2. Troy Stecher has signed a 2-year contract averaging $2.325 million per year. I'm thrilled with both the term and the money.
  3. In my first AMA video, I answer over two dozen questions ranging from my favourite Canucks player of all time to my highest bowling score ever.
  4. Heh... NHL, CHL, OHL, QMJL.... and all of the hockey world. I am a hockey fan. I think hockey has come a long way. It has evolved for the better. There is one thing in sports that I think needs to be rethought about. Especially in hockey! Can you guess what might be the cause of mononucleosis? PLEASE STOP SPITTING, hacking, and blowing your phlegm onto the ice surface! I believe spit on the ice is preserved with the virus and is incubated once reattached to its next victim. It does not add to the sport of hockey, and it is simply discusting if you think about it. Most hockey players think they need to spit onto the ice. Why? Is it to prove how maculine they are? Hmmm. So many kids and professional hockey players are getting sick with mono. Its not classy. Improve your hygienic practices!
  5. Ask me anything you want - Canucks related or not - and I'll answer some of your questions in my next video.
  6. Brock Boeser returned to action in grand style netting a hat trick in the opening game of Da Beauty League. Yes, it's a summer tourney, but it was still good to see that he seems fully recovered from his injuries.
  7. Hopefully, both Elias Pettersson and Quinn Hughes start the season on the Canucks opening night roster.
  8. Some reflections on the Summer Showdown (Prospects Game), retirement of Alex Burrows, and Troy Stecher filing for salary arbitration.
  9. I went to the Canucks Development Camp practice at Rogers Arena and I was absolutely blown away by Quinn Hughes. Great skating, edges, and puck-handling. Now the question is: where will he be playing in October?
  10. July 1: Canucks sign Jay Beagle, Antoine Roussel, and Tim Schaller
  11. My cousin Dusty's name has come up in a couple of radio interviews this week as a potential candidate for the vacant Canucks goalie coach position.
  12. With the 7th overall pick, the Vancouver Canucks select defenceman Quinn Hughes. I'm so excited...I certainly didn't think Hughes would still be available at 7!
  13. The Canucks will look to add another important building block with the 7th overall pick in today's NHL entry draft.
  14. I predict who will take home the hardware in tonight's NHL Awards ceremony from Las Vegas. As well, I took a quick look at where all the nominees were drafted in light of this Friday's NHL Entry Draft.
  15. Aside from your "home" team, what other teams do you enjoy watching and why? I like the Winnipeg Jets and Tampa Bay Lightning.
  16. I searched and couldn't find another thread on this issue so thought I would start one. I know there has been lots of discussion about how the game is played, hits to the head, rule changes etc. I read the Player's Tribune article this morning about Nick Boynton and his struggles both while he was playing and since his retirement. https://www.theplayerstribune.com/en-us/articles/nick-boynton-everythings-not-ok I've seen a few articles covering some of the evidence given by senior NHL executives during the lawsuit from the NHL players regarding concussions and their impacts. I am shocked by how boldly they deny any knowledge of CTE or long term impacts of head injuries and actually expect that people will believe them. https://www.tsn.ca/years-into-concussion-lawsuit-jacobs-and-other-nhl-owners-deny-knowledge-of-cte-1.1095287 It's sad to see how disingenuous people are when it comes to player health and the possibility of paying out major money for not protecting them better. Will we see changes in how the game is played? I hope so. We can't continue like this or the talent pool will dry up as parents no longer put their kids into hockey.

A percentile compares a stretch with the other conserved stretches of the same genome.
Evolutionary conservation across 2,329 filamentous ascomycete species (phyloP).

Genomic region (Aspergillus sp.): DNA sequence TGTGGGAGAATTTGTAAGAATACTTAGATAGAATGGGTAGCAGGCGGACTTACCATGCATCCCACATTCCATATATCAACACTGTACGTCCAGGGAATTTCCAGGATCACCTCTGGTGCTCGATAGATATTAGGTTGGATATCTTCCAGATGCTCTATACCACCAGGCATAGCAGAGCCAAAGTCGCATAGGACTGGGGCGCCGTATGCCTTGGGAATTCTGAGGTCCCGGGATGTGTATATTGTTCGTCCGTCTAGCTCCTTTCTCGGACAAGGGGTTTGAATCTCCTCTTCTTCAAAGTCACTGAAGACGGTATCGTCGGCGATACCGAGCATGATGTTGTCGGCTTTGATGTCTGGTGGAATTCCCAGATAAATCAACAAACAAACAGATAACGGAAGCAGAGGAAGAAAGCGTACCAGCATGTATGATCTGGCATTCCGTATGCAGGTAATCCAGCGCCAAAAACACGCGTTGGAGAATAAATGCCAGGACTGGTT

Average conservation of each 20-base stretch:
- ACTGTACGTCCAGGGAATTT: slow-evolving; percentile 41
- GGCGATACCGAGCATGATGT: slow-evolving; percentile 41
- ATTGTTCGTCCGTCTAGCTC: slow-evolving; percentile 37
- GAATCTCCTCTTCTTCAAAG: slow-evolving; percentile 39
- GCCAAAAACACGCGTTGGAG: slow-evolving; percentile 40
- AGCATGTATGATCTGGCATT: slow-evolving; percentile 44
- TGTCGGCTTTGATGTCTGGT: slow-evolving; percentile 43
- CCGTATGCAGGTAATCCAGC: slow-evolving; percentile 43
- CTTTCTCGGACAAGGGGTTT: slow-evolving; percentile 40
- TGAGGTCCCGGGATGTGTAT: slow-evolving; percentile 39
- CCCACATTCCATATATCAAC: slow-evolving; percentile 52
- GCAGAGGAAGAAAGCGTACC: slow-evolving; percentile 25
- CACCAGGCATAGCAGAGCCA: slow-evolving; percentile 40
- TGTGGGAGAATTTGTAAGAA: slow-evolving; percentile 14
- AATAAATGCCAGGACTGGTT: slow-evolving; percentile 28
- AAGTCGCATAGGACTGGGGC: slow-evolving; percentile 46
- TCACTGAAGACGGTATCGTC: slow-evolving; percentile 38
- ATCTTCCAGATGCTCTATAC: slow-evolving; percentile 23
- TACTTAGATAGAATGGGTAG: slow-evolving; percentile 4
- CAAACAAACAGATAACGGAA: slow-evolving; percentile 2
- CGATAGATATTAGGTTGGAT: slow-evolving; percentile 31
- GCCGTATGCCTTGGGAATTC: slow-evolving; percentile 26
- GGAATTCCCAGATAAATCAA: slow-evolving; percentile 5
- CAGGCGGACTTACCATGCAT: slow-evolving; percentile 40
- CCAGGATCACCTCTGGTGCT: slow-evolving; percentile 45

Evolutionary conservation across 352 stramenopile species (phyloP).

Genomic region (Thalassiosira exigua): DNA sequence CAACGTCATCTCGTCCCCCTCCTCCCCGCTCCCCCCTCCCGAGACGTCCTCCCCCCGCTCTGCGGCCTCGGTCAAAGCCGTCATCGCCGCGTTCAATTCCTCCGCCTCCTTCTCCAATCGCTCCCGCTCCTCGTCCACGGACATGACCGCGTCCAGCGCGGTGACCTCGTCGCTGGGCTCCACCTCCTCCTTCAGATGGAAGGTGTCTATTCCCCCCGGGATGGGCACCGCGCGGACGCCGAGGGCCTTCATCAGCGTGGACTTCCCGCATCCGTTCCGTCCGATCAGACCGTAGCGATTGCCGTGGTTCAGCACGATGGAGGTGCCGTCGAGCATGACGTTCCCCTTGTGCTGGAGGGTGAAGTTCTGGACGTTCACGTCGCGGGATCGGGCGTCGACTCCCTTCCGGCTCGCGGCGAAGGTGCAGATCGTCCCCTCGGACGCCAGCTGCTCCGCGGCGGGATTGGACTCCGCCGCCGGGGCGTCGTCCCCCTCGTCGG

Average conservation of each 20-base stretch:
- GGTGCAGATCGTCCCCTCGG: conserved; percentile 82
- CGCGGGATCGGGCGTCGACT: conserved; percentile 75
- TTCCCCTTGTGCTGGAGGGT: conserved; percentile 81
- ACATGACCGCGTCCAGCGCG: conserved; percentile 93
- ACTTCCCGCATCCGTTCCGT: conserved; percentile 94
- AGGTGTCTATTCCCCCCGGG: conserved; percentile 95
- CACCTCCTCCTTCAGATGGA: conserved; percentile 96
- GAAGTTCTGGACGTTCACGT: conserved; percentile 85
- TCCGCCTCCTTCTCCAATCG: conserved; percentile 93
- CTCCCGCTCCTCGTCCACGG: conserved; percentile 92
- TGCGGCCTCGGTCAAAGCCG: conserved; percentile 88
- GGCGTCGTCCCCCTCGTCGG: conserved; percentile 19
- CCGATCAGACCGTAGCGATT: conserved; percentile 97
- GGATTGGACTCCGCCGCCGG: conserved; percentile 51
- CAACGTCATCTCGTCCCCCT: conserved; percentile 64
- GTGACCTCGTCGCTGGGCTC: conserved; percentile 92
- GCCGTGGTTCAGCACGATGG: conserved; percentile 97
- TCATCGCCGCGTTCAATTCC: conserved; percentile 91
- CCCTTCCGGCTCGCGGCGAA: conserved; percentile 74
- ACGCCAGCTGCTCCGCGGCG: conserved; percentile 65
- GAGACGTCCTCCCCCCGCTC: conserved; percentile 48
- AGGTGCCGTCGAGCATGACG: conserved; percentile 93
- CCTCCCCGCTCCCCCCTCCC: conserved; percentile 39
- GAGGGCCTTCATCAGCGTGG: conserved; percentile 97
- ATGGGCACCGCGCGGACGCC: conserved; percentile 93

17. Olli Juolevi will be having minor back surgery; expected recovery time is 6-8 weeks. I'm not sure how Canucks fans are already labeling him a bust. How about we see what he does on the ice first?
  18. Congrats to Alex Ovechkin and the Washington Capitals for winning the Stanley Cup. And I recall how hard it was to witness in person the opposing team hoisting the Cup in Rogers Arena back in 2011.
  19. Legendary Canucks PA announcer John Ashbridge passed away on Tuesday night at the age of 71. We pray for the repose of his soul and for his entire family.
  20. Elias Pettersson has signed his entry-level contract with the Canucks. Let the hype (and hope) train begin!
  21. If TBL win the East it will pit Yzerman vs. Gallant. Most on here will remember the Wings heydays...one season of which included an interesting line combination: YZERMAN-GALLANT and a rather famous mustachioed gent named Paul MacLean (if only MacLean was somehow associated with the Caps then this would be really bizarre). As a sidenote: the scoring stats in 1988-89 for that first line in Detroit... Yzerman 65g 90a 155pts Gallant 39g 54a 93pts (also 230pims) MacLean 36g 35a 71pts ahhh...the glory days of hockey, when 125pts wouldn't win you a scoring title...and goalies were sieves (the Red Wings scored 313 goals that year...enough to finish 6th overall in team scoring) 1st - LA Kings 376 GF 2nd - Flames 354 GF 3rd - Penguins 347 GF 4th - Oilers 325 GF 5th - Habs 315 GF 6th - Red Wings 313 GF (that top line accounted for almost 45% of Detroit's offensive production) Ohhh...and dead last in Goals For that year? The Vancouver Canucks with "only" 251 GF...ahhh the glory days...they pass you by...
  22. I was in Winnipeg for back to back weekends. And I had no trouble showing my Canucks pride!
  23. Lately, the amount of game management by the refs, even in the playoffs, has been a little out of control. Refs should not be looking to give the home team a powerplay to tie up the game, or try to even out the PP for each team, or do make up calls to mitigate a missed call from earlier in the game. Any team playing an original 6 team always gets the short end of the stick it seems like, except for maybe Boston due to the style of game they play. It takes away from the integrity of the game because it does not leave an even playing field. I believe it also somewhat contributes to the diving culture that is becoming more prevalent in hockey in the past few years. If a player feels like their team is "due" for a powerplay, they might try to sell a call to get that PP. Granted, you can make the correlation/causation argument in this instance, and I am not saying game management leads to diving, but I believe the 2 are associated with each other. I'll leave you with one question: Do you feel like game management has a place in the game, or should the refs be as objective as possible?